Another barrier is the perception that it will take up a lot of the managers time if they start to coach – in fact it will nearly always save time – especially if used in partnership with delegation.

Then there is the association of coaching with under-performance.  The perception that coaching is something that is done (certainly at middle and lower levels in the organisation) as a last resort effort to address under performance.  This makes it awkward for managers to broach the subject of coaching with high performers.

Finally I think that many managers fight shy of coaching because they are insufficiently secure in their own technical competence and believe that their own short-comings might be exposed if they start to coach.

The solution?

Set an expectation that every manager will coach every member of the team every week.  Train managers how to coach. Hold them accountable for this expectation and reward those that deliver! 

Not only will you see progress in terms of performance and value creation, you will also start to develop a culture where you really do ‘invest in your people’.

Conscripts, mercenaries, and volunteers

Willing volunteers outperform conscripts and mercenaries every time. They are more innovative and creative as well more diligent and disciplined.

Volunteers have bought into a mission and a purpose rather then been bought into it.

Much of the private sector is struggling with how to turn salaried staff from conscripts and mercenaries into volunteers. Finding ways to engage them in the work of the organisation. To provide them with fulfilling and rewarding work.

Much of the public and third sector seems to be taking almost exactly the opposite path. It finds ways to turn passionate and caring volunteers (people who have bought into the mission) into conscripts and mercenaries. This is achieved by:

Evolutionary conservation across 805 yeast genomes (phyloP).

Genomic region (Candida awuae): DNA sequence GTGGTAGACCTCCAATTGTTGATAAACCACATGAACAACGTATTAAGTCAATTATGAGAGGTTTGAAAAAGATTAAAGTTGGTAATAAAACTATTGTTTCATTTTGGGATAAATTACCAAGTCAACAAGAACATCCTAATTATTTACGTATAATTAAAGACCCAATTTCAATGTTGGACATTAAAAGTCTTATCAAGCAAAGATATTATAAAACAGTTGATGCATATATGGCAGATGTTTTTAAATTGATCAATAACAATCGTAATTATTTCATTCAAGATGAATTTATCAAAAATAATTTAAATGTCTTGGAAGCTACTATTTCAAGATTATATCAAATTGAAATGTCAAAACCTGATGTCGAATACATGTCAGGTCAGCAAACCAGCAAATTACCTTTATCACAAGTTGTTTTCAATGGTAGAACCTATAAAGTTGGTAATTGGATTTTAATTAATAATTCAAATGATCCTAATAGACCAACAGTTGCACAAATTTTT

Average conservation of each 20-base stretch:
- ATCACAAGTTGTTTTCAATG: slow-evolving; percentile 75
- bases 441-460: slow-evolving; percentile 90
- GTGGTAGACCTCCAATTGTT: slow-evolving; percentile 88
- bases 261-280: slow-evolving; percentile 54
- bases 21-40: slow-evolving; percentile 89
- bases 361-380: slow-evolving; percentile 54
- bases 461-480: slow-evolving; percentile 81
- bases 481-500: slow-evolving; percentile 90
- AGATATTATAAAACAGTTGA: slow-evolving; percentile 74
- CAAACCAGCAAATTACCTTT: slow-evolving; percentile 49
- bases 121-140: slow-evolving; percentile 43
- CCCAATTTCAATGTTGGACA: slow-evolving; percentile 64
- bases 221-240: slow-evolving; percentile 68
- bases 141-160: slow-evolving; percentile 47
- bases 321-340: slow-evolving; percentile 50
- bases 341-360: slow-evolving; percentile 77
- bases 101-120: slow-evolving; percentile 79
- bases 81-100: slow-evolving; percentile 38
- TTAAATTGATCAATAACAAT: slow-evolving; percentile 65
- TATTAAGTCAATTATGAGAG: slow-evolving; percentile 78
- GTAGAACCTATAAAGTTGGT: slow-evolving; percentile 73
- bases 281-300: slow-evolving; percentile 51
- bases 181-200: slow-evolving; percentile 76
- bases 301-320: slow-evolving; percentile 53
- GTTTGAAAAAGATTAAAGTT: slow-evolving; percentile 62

• making them servants of the system rather than servants of their customers
  • imposing performance management systems that often fail to recognise quality service delivery
  • entering into inflexible and output related contracts for service delivery that shrink opportunities for innovation and improvement
  • managing them as if they are units of production rather than as caring and compassionate people full of insights into how to improve performance.

It is a strange paradox that many private sector clients are making genuine efforts at developing employee engagement in pursuit of profits while so many third sector and public sector organisations are developing processes and systems that alienate employees and volunteers in pursuit of efficiency.

Using the Right and Left Brain at Work

Most organisations are designed to maximise the contribution of employees left brains to the pursuit of success. Targets are set, plans are laid, logic is deployed, progress is measured and accountability is maintained. Such ‘left brain’ activities fit nicely the milieu of meetings, time pressures, deadlines and procedures that form the social system of most organisations.

However most of us choose an employer based on ‘right brain’ criteria in pursuit of ‘right brain’ goals.

  • Will the work be fulfilling?
  • Will I part of a great team?
  • Will my efforts help to make the world a better place?
  • Will the job give me a lifestyle that works for me?

It is the ‘right brain’ that is the seat of creativity, imagination, innovation and passion. Unless we build a social system that feeds, stimulates and enables right brain contributions we should continue to expect as many as 1 in 4 of our employees to be looking to leave in the next 12 months, while 2 of the remaining three will be in survival (‘count the years, months and days until I retire’) mode.